• Impaired short-term memory
  • Impaired coordination and judgment 
  • Increase in anxiety 

Understanding the Different Types of Ulcerative Colitis 

Ulcerative colitis is considered an irritable bowel disease (IBD) much like Crohn’s disease. When your body fights off sickness, the body sends white blood cells of the immune system to attack cells in different areas of your body to heal you. In UC, the body sends white blood cells to attack the lining of the large intestine, resulting in ulcers along the lining of the large intestine (5). Therefore, the condition is considered an autoimmune disorder

According to the Crohn’s and Colitis Foundation, there are three types of ulcerative colitis that are discussed below.

Ulcerative Proctitis is where the inflammation is concentrated in the rectum, the last segment of the large intestine. It typically results in less than six inches of the rectum being inflamed and thankfully doesn’t cause an increased risk of cancer (8). Symptoms include (8):

  • Urgent bowel movements
  • Rectal pain
  • Rectal bleeding

Left-sided Colitis is inflammation that begins in the rectum near the sigmoid portion of the large intestine. This type of colitis extends to the bend in the colon close to the spleen and has the following symptoms (8):

  • Loss of appetite
  • Weight loss
  • Bloody diarrhea
  • Left-sided abdominal pain 

Extensive Colitis affects the entire large intestine and has the following symptoms (8):

  • Loss of appetite
  • Bloody diarrhea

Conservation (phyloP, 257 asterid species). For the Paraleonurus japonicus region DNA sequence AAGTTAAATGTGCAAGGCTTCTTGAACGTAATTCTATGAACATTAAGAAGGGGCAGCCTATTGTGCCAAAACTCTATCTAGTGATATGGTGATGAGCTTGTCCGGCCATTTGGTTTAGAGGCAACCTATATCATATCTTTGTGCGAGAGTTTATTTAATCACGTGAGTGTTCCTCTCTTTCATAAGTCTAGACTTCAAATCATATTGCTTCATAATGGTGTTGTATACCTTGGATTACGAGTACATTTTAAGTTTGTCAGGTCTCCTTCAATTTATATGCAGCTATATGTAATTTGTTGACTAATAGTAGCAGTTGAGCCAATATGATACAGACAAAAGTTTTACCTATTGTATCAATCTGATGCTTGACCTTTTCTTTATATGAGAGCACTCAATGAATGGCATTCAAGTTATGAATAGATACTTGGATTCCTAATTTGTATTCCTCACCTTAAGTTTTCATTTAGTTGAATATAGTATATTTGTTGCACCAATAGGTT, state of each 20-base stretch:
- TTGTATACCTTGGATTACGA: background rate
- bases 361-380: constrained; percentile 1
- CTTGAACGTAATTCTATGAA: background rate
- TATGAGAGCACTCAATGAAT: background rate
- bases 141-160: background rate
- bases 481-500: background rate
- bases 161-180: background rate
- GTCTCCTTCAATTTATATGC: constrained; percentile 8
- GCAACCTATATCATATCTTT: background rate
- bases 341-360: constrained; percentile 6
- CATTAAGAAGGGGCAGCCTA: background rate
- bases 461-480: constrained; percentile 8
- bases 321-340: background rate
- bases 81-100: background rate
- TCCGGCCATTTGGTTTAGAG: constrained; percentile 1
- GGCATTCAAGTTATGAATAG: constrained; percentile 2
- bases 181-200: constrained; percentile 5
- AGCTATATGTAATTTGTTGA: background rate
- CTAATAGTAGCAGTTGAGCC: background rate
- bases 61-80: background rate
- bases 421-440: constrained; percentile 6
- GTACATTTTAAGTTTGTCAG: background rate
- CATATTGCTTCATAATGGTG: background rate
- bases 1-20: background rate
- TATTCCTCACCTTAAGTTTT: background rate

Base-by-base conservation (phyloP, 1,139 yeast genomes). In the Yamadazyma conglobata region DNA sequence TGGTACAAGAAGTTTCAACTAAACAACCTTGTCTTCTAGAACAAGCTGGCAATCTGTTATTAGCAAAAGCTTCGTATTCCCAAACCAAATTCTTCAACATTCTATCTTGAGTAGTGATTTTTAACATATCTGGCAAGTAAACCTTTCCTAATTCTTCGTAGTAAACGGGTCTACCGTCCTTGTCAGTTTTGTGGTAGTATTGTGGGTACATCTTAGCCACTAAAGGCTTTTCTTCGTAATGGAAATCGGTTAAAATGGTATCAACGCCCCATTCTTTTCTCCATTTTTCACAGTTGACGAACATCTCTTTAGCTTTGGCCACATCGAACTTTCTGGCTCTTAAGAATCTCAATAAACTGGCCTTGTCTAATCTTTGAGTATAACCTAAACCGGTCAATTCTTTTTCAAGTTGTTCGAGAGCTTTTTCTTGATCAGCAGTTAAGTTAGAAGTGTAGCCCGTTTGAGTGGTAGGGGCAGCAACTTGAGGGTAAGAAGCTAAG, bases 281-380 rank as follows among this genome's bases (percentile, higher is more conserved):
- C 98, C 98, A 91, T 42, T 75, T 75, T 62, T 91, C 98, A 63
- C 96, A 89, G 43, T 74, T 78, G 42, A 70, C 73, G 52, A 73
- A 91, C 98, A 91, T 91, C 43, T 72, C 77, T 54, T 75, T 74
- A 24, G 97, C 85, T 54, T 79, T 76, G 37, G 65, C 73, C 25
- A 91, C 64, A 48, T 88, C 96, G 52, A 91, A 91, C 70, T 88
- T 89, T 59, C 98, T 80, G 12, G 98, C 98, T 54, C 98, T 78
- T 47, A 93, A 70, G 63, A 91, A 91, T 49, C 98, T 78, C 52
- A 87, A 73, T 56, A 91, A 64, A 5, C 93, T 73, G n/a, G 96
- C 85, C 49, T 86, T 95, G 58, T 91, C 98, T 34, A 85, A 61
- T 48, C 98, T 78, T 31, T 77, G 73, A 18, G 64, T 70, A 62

• Weight loss
  • Generalized abdominal pain

What Does the Science Say About Treating Ulcerative Colitis With Cannabis?

There have been several studies focusing on treating IBD with medical marijuana and other cannabinoids that overall tend to have mixed results. Often, patients report positive changes in symptoms, but inflammatory biomarkers and clinical evidence of IBD remission are typically not appreciable. Patients typically report improvements in general well-being, abdominal pain, diarrhea, and increases in appetite (9). 

In a small research study out of Israel, participants with ulcerative colitis were provided with two 0.5 g cigarettes containing cannabis or a placebo. Patients were assessed after 8 weeks of treatment with an endoscopy and laboratory tests. Participants who received the cannabis cigarettes had their Mayo endoscopic scores averages decreased by one point and their CRP scores increased; however, these changes are not statistically significant (7).

These smaller studies are laying important groundwork for patients with UC due to increased interest, because of cannabis legalization as well as ongoing research about the endocannabinoid system (12). The ECS has been linked to intestinal inflammation, nausea and vomiting, gastrointestinal motility, and visceral pain perception (1).

A review of two studies focusing on cannabinoids and synthetic or natural cannabinoid derivative use in UC shows us that more research in the area is warranted and that the effects of such treatments are still clinically unknown. One study focused on smoking cannabis cigarettes while the other study analyzed CBD capsule use. These studies follow the same trend as other cannabis studies on IBD in that clinical markers of remission have not been seen and that larger-scale studies are needed to get a clearer picture of using the cannabis plant for this condition (11).